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“Bite-Size Bits of Local, National, and Global History”

San Francisco in San Francisco City and County, California — The American West (Pacific Coastal)
 

Ina Donna Coolbrith

 
 
Ina Donna Coolbrith Marker image. Click for full size.
By Andrew Ruppenstein, December 12, 2020
1. Ina Donna Coolbrith Marker
Inscription.  
Born Nauvoo, Illinois, March 10th, 1841
Died Oakland, California, Feb. 28th, 1928

First White child to enter California by Beckwourth Pass, in first covered wagon-train traveling that route, September 1852.

Thirty-two years a librarian, friend and counselor to three generations of California writers.

Inscribed on Roll of Honor, Native Daughters of the Golden West, June 11, 1915.

Given the honorary title "Loved Laurel-Crowned Poet of California", April 21, 1919 by act of State Legislature. First Poet Laureate in America.

 
Erected 1947 by Native Daughters of the Golden West San Francisco Parlors.
 
Topics and series. This historical marker is listed in these topic lists: Arts, Letters, MusicSettlements & SettlersWomen. In addition, it is included in the Native Sons/Daughters of the Golden West series list.
 
Location. 37° 47.884′ N, 122° 24.819′ W. Marker is in San Francisco, California, in San Francisco City and County. Marker is on Taylor Street

Ina Donna Coolbrith Marker - wide view image. Click for full size.
By Andrew Ruppenstein, December 12, 2020
2. Ina Donna Coolbrith Marker - wide view
The marker is visible here mounted to a medium-sized boulder at the entrance to Ina Coolbrith Park.
north of Broadway, on the right when traveling north. Touch for map. Marker is in this post office area: San Francisco CA 94133, United States of America. Touch for directions.
 
Other nearby markers. At least 8 other markers are within walking distance of this marker. Russian Hill (within shouting distance of this marker); Octagon House (approx. 0.2 miles away); Frank Marini (approx. ¼ mile away); Sambado Liquors (approx. ¼ mile away); Juana Briones y Tapia de Miranda (approx. 0.3 miles away); Joseph Paul DiMaggio, "Joe" (approx. 0.3 miles away); Dominic DiMaggio (approx. 0.3 miles away); St. Francis of Assisi Church (approx. 0.3 miles away). Touch for a list and map of all markers in San Francisco.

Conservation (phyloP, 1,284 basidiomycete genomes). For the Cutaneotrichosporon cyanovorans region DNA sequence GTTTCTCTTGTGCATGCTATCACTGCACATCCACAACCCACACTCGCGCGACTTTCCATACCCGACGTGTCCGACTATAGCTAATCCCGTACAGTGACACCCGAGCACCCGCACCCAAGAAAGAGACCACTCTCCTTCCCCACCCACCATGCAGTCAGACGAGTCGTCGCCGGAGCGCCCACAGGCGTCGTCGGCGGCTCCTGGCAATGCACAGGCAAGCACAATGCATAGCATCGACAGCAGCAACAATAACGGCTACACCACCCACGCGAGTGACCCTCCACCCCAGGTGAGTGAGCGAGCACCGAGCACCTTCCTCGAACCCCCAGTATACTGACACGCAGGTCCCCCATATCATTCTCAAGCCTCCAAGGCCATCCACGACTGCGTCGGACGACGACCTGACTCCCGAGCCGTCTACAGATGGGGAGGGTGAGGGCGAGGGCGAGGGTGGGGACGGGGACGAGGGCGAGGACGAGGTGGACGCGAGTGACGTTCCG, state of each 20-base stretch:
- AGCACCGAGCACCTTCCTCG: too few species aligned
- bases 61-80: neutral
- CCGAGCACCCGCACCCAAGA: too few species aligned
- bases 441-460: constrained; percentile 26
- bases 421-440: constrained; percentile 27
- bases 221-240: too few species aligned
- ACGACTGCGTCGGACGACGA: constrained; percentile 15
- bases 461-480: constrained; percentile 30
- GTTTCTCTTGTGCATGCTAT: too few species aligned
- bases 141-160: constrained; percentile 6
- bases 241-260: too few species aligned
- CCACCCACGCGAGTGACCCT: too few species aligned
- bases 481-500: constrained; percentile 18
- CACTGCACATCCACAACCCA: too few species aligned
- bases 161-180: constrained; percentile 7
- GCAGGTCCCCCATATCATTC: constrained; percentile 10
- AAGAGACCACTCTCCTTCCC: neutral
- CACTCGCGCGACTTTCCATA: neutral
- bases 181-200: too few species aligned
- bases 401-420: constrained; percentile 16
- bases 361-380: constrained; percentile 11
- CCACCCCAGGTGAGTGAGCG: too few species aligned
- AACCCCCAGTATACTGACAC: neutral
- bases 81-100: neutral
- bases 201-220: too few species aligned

Related marker. Click here for another marker that is related to this marker.
 
Also see . . .
1. Ina Coolbrith (Wikipedia). "Ina Donna Coolbrith (March 10, 1841 – February 29, 1928) was an American poet, writer, librarian, and a prominent figure in the San Francisco Bay Area literary community. Called the "Sweet Singer of California", she was the first California Poet Laureate and the first poet laureate of any American state." (Submitted on December 13, 2020.) 

2. Ina Coolbrith (Oakland Wiki). "Ina Donna Coolbrith (March 10, 1841–February 29, 1928) was born Josephine Donna Smith, the niece of Mormon founder Joseph Smith. Her family came to California and was led over the Sierra Nevada by African American mountain man Jim Beckwourth,
Ina Coolbrith image. Click for full size.
Photo by Roseti (courtesy of the California State Library), circa 1895
3. Ina Coolbrith
with Ina riding on Beckwourth’s horse. Her mother started using her maiden name to avoid association with Joseph Smith and Mormonism, and Ina followed suit, also shortening Josephine to just Ina.... Ina is probably best known as a poet, and as the first California Poet Laureate. But she was also the first librarian of the Oakland Free Library (the 2nd public library in California; Eureka’s was first), and befriended and mentored 10-year-old Jack London (he called her his “literary mother”), and also mentored a young Isadora Duncan. Alas, the affections of Isadora’s father for Ina may have led to the breakup of his marriage....Ina was also an honorary member of the Bohemian Club, had her portrait taken in later years by a young Ansel Adams, and was friends with Joaquin Miller (and helped him gain global fame). Her circle of poet and writer friends also included Bret Harte and Ambrose Bierce...." (Submitted on December 13, 2020.) 
 
 
Credits. This page was last revised on December 13, 2020. It was originally submitted on December 13, 2020, by Andrew Ruppenstein of Sacramento, California. This page has been viewed 42 times since then and 13 times this year. Photos:   1, 2, 3. submitted on December 13, 2020, by Andrew Ruppenstein of Sacramento, California.
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Mar. 7, 2021